W.Va. Voters To Pick President, Congressional Nominees

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Although Mitt Romney will need independents to turn out for November's general election, don't expect him to abandon his conservative image. (credit: Justin K. Aller/Getty Images)

Although Mitt Romney will need independents to turn out for November’s general election, don’t expect him to abandon his conservative image. (credit: Justin K. Aller/Getty Images)

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CHARLESTON, W.Va. (AP) — Presumed Republican presidential nominee Mitt Romney is hoping for an endorsement from his party’s West Virginia primary voters, who must also select 28 delegates to August’s national convention in Tampa.

President Barack Obama tops the state’s Democratic ballot in his quest for a second term. The primary also features congressional incumbents who are either unopposed or face poorly funded opponents.

Obama’s only opposition in Tuesday’s West Virginia primary was from Keith Russell Judd, who’s serving time at the Beaumont Federal Correctional Institution in Texas for making threats at the University of New Mexico in 1999. For some Democrats, simply running against Obama was enough to get Judd votes.

“I voted against Obama,” said Ronnie Brown, a 43-year-old electrician from Cross Lanes who called himself a conservative Democrat. “I don’t like him. He didn’t carry the state before and I’m not going to let him carry it again.”

When asked which presidential candidate he actually voted for, Brown said, “that guy out of Texas.”

Obama lost to Hillary Rodham Clinton in the 2008 Democratic primary and to Republican John McCain in the fall election. Obama’s economic and energy policies, particularly regarding coal, have made him unpopular in the state.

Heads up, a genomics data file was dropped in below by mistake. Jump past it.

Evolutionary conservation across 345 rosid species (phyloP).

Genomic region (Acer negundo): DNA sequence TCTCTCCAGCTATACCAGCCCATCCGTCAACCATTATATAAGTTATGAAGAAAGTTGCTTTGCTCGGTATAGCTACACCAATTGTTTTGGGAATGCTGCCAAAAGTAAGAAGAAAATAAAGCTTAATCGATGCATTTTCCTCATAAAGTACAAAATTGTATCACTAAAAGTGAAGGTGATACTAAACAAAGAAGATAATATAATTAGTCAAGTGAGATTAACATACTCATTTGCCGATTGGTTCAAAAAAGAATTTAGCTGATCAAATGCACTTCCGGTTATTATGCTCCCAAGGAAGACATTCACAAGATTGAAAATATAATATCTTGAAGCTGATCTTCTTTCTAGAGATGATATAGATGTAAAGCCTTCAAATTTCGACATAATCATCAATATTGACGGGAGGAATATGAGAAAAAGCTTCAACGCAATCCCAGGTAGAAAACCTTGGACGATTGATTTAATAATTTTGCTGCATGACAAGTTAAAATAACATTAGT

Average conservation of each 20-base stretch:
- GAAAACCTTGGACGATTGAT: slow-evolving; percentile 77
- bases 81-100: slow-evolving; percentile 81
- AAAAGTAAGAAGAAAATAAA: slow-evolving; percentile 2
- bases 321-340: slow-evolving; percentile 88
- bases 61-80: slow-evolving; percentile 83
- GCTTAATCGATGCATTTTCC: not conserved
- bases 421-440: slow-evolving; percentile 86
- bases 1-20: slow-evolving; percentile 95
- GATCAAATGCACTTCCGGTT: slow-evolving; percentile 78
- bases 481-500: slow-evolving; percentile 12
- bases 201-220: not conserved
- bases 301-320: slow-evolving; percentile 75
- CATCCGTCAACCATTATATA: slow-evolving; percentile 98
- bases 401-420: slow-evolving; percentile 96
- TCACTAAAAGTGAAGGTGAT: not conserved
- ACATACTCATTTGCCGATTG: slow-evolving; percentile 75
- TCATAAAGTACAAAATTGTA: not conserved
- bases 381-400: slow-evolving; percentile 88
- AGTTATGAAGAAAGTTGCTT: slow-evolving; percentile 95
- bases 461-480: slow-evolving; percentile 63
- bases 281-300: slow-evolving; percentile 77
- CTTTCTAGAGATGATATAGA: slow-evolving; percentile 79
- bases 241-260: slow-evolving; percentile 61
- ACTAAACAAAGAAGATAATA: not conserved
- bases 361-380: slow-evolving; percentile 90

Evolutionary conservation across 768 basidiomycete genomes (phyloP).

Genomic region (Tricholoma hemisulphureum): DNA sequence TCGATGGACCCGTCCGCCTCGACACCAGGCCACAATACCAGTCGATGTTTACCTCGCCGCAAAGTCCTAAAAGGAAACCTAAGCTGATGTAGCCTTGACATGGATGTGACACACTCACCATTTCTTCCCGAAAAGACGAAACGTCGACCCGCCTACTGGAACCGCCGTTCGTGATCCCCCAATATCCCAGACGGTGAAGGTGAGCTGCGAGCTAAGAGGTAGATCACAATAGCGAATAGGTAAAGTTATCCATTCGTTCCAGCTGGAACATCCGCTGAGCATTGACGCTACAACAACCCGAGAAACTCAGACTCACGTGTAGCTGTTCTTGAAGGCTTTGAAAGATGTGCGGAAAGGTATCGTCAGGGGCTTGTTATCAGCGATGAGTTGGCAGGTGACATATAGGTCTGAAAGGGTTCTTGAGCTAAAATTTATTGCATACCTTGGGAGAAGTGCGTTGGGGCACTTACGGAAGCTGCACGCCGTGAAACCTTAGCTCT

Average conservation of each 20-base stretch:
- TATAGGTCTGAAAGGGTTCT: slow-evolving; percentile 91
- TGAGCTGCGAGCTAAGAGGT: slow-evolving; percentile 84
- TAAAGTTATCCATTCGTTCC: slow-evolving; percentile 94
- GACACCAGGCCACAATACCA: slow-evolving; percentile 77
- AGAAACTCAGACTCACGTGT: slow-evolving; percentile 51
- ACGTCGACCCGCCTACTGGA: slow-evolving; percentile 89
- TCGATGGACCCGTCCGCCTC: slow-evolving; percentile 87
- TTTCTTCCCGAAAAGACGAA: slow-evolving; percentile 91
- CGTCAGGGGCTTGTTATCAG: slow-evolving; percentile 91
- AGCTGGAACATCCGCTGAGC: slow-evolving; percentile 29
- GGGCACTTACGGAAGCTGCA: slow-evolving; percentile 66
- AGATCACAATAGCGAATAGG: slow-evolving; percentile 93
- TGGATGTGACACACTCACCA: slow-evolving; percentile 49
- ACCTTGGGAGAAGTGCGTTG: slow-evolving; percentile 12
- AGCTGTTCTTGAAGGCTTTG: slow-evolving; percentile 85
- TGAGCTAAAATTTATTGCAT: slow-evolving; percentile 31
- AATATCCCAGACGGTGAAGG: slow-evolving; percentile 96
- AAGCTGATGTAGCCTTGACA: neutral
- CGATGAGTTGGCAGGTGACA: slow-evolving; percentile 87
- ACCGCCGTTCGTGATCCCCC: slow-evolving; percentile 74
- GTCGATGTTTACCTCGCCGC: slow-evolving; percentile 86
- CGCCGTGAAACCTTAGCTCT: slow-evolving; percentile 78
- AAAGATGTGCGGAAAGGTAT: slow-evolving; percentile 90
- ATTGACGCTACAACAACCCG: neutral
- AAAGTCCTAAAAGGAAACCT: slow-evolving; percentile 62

Come November, Brown doesn’t see himself supporting either Obama or presumptive Republican nominee Mitt Romney.

“I don’t like neither one of them, to be honest,” Brown said. “I’ll probably leave that blank unless somebody comes in. We’re conservative voters and I think Obama’s going to do no good for the state.”

Brown’s 22-year-old daughter, Emily, planned to follow her father’s presidential voting pattern later in the day — until finding out who Judd was.

“I’m not voting for somebody who’s in prison,” she said.

She was certain about one thing: “I just want to vote against Barack Obama.”

Judd was able to get on the state ballot by paying a $2,500 filing fee and filing a form known as a notarized certification of announcement, said Jake Glance, a spokesman for the Secretary of State’s office.

If he receives 15 percent of the state vote he will qualify to receive delegates to the national Democratic convention. But state Democratic Party Executive Director Derek Scarbro said no one has filed to be a delegate for Judd, and the state party was unaware that Judd has actually filed the required paperwork.

Several others said they’d like to see Obama carry the state.

Adam Polinski of Morgantown, who is self-employed and currently renovating a house, said Obama would have more support if voters could get beyond the hot-button issues.